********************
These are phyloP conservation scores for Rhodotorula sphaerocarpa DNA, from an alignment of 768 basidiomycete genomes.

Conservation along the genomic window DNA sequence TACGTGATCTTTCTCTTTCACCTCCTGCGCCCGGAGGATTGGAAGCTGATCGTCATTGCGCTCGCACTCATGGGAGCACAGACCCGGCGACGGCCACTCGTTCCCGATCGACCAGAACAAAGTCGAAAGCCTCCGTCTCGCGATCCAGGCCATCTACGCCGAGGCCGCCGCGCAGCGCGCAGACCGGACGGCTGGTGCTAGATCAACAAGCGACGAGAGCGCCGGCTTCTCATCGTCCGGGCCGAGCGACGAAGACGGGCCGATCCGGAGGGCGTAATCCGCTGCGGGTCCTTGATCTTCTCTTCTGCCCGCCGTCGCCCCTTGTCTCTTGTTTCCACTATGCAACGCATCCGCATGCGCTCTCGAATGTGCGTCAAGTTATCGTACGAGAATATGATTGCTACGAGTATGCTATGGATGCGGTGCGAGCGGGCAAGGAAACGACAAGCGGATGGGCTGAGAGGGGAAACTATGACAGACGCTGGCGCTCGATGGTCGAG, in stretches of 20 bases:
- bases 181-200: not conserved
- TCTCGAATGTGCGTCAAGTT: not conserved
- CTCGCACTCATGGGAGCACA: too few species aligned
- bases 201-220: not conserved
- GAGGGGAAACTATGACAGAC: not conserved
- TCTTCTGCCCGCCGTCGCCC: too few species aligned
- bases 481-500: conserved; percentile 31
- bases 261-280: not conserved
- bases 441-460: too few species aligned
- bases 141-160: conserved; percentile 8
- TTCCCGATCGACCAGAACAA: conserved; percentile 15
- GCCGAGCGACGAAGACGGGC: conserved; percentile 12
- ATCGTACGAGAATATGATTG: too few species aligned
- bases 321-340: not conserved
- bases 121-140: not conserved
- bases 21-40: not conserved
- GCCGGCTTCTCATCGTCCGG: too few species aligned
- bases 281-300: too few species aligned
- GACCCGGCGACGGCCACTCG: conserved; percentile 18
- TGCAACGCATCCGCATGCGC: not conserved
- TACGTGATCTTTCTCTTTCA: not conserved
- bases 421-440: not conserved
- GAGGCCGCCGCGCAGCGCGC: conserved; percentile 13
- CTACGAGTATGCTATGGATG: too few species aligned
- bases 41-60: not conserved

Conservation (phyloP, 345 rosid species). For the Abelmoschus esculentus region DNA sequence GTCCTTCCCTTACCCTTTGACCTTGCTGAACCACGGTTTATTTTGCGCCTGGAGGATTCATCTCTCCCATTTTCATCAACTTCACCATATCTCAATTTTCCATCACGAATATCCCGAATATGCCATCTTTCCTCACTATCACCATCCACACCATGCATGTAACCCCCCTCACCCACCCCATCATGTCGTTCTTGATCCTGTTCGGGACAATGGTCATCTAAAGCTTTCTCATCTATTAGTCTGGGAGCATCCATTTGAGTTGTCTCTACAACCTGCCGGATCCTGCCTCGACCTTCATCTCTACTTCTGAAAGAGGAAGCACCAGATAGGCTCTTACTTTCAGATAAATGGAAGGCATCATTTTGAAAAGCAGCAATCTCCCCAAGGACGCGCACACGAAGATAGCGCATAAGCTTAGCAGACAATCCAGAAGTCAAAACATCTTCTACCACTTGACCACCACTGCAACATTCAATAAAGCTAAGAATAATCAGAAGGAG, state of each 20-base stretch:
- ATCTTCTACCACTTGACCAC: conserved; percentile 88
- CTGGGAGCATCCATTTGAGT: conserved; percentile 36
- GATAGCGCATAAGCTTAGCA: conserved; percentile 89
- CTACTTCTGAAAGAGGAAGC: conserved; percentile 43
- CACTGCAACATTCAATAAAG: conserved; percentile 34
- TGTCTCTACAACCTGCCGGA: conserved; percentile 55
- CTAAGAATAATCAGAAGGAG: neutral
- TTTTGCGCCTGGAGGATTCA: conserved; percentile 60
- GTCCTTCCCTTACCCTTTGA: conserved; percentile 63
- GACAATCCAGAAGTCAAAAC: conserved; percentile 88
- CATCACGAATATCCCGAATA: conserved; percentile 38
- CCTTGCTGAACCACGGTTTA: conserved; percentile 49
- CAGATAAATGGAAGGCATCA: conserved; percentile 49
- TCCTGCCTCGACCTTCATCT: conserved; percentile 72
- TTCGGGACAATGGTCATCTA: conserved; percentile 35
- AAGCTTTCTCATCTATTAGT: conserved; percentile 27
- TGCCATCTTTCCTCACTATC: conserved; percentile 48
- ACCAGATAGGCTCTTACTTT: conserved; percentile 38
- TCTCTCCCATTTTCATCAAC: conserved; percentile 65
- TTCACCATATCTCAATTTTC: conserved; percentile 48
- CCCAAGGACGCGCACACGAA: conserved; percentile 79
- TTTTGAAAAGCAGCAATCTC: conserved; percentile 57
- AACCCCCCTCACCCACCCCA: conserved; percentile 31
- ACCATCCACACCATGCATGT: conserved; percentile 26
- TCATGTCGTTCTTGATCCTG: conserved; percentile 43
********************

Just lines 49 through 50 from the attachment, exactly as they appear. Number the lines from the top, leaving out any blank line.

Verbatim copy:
- CCCAAGGACGCGCACACGAA: conserved; percentile 79
- TTTTGAAAAGCAGCAATCTC: conserved; percentile 57